There will be no meeting, no handshake, no “Hey, how are you?” between Barack Obama and new Iranian President Hasan Rouhani at the U.N. General Assembly this week because such interaction would have been “too complicated” for Iran at this time.
The Obama administration practically bent over backwards announcing that they would be willing to have an “encounter” with Iran, which would have marked the first time since 1977 leaders from the two countries met.
But, Iran, for all their talk about “improved relations with the U.S.,” didn’t come through proving that “the Iranian government was apparently uncomfortable with the prospect of Rowhani chatting personally with Obama in New York,” Fox News reported.
According to the article:
A senior administration official said a formal, one-on-one meeting was never on the table. But, the official said, “we indicated that the two leaders could have had a discussion on the margins if the opportunity presented itself.”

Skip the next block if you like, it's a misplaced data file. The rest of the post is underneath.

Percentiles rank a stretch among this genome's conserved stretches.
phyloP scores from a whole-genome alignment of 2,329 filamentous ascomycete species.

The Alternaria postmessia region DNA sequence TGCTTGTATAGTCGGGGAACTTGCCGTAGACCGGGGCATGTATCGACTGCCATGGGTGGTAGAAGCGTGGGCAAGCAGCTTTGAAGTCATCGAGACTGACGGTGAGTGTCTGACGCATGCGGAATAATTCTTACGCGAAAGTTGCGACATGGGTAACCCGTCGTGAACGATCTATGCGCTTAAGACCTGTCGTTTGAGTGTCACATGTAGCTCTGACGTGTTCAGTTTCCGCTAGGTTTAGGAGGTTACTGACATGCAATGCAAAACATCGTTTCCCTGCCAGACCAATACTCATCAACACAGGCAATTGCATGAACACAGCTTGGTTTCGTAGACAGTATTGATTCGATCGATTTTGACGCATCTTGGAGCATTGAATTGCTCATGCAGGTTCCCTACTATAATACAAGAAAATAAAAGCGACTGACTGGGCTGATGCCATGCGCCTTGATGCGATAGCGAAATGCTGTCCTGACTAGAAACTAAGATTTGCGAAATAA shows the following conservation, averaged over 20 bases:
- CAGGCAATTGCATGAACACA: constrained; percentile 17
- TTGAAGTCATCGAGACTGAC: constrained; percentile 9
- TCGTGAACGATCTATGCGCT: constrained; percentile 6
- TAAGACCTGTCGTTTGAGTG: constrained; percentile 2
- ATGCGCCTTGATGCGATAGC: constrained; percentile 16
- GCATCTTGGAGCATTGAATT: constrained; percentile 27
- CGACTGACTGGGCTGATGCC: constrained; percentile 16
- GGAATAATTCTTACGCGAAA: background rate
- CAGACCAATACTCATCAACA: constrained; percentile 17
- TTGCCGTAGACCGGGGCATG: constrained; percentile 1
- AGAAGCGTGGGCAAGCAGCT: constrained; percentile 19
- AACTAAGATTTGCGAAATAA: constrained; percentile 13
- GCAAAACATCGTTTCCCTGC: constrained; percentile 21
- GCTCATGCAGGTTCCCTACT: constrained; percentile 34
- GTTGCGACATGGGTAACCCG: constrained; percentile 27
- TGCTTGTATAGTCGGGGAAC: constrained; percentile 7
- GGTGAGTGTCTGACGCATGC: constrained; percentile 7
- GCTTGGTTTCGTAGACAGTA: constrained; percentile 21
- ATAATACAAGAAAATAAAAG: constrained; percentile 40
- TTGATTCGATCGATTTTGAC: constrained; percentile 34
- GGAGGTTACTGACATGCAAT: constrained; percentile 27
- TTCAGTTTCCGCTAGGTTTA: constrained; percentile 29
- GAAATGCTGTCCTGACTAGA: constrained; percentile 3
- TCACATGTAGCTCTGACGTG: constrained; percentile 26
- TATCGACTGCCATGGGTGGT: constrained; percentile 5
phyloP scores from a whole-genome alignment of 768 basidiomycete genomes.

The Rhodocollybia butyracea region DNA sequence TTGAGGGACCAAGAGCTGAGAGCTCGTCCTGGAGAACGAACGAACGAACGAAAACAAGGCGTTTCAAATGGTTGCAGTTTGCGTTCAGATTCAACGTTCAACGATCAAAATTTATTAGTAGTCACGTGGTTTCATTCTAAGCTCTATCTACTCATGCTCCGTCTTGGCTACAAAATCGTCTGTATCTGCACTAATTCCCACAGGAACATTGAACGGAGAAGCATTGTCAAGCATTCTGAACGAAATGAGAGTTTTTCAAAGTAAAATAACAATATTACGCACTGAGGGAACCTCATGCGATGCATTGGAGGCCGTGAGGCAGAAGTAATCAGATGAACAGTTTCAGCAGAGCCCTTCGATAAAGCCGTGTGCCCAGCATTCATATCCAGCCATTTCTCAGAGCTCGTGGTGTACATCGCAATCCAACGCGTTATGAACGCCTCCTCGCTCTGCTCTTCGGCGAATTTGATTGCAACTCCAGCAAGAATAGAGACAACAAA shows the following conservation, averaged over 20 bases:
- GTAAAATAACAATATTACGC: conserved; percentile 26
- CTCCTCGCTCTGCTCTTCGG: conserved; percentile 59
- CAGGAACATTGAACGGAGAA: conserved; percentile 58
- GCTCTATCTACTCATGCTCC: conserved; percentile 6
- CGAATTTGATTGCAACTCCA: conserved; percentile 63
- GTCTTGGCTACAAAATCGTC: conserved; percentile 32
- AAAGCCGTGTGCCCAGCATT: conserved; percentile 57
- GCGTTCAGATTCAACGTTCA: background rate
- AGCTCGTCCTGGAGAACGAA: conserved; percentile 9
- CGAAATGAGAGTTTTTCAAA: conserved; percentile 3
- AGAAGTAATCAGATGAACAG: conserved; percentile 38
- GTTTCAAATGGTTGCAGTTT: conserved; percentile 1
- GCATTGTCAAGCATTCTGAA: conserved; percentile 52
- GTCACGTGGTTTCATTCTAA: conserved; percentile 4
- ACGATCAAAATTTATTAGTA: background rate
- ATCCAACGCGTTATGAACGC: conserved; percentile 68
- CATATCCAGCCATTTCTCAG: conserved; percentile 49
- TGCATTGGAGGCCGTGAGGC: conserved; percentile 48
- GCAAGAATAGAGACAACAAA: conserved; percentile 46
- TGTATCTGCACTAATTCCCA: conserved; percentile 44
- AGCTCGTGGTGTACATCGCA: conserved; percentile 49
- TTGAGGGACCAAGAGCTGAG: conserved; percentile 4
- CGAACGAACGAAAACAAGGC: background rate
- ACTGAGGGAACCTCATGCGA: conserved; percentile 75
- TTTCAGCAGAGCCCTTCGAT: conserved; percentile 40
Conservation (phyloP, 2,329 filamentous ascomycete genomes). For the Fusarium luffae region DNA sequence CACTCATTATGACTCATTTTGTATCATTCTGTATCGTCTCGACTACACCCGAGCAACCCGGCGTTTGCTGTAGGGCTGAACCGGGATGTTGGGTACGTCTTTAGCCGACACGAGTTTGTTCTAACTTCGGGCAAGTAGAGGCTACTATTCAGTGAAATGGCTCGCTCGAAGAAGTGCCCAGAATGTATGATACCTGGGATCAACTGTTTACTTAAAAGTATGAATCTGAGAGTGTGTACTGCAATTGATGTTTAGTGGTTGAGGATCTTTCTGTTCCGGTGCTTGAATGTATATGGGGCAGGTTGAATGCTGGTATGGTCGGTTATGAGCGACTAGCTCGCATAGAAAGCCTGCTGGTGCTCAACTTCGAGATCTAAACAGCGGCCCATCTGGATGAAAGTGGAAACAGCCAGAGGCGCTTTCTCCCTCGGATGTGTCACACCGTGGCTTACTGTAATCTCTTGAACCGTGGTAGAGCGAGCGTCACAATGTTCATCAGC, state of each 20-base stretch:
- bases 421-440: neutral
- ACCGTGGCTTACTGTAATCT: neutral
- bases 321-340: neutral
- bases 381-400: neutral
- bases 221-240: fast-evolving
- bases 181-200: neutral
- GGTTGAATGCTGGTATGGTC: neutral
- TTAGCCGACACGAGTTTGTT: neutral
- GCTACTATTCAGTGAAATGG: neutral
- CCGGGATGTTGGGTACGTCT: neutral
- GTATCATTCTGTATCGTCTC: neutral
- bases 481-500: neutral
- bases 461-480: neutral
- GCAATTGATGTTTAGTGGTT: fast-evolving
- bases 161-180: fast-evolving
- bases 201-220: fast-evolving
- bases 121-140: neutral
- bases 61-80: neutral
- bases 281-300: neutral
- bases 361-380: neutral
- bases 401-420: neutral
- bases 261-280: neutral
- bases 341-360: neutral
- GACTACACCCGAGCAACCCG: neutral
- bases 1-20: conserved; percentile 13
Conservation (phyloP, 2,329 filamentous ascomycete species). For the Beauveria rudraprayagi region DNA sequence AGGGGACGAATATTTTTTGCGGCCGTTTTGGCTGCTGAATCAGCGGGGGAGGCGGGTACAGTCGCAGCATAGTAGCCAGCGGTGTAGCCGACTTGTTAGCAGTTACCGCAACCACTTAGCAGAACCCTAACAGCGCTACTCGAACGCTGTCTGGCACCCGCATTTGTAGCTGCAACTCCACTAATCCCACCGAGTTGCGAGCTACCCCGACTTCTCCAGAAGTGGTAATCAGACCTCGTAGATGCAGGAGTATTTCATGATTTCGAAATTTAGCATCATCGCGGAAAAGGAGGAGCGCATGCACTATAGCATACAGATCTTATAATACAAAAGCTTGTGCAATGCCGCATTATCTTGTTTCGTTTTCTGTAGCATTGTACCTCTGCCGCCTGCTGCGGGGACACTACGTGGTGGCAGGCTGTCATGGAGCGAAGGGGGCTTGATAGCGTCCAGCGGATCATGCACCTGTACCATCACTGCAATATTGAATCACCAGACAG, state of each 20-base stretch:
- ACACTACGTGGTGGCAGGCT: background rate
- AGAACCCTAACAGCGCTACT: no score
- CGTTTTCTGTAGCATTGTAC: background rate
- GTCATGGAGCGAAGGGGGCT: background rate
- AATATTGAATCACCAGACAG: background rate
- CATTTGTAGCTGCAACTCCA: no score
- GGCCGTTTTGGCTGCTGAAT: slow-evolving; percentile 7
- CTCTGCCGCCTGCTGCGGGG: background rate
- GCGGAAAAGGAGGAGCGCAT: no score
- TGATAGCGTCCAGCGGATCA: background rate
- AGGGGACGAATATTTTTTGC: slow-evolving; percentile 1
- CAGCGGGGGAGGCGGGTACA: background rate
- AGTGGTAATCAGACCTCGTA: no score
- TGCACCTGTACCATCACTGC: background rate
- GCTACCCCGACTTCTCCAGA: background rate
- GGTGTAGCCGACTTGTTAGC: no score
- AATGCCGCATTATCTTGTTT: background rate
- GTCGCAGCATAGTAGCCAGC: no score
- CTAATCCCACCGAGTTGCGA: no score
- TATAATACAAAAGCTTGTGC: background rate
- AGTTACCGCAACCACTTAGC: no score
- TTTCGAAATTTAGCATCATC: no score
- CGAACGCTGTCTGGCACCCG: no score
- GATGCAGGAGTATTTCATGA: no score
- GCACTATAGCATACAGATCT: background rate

The official said: “The Iranians got back to us; it was clear that it was too complicated for them to do that at this time given their own dynamic back home.”
An official said they were thinking a handshake or some similar gesture might be feasible, but “ultimately it became clear that that was too complicated for them at this time.”
On Thursday, Sec. of State John Kerry will meet with his Iranian counterpart, Foreign Minister Mohammad Javad Zarif, to discuss curbing Iran’s pursuit of nuclear weapons.
Besides an obviously skeptical Israel, U.S. Sens. John McCain, Lindsey Graham and Kelly Ayotte released a statement expressing their skepticism about Iran’s motives.
Fox News reported:
[The senators] support the move to “test the credibility” of Iran’s government but “are deeply skeptical about the real motivations behind Iran’s charm offensive.”
“We need to approach the current diplomatic initiative with eyes wide open, and we must not allow Iran to use negotiations as a tool of delay and deception,” they said.
More from Fox News.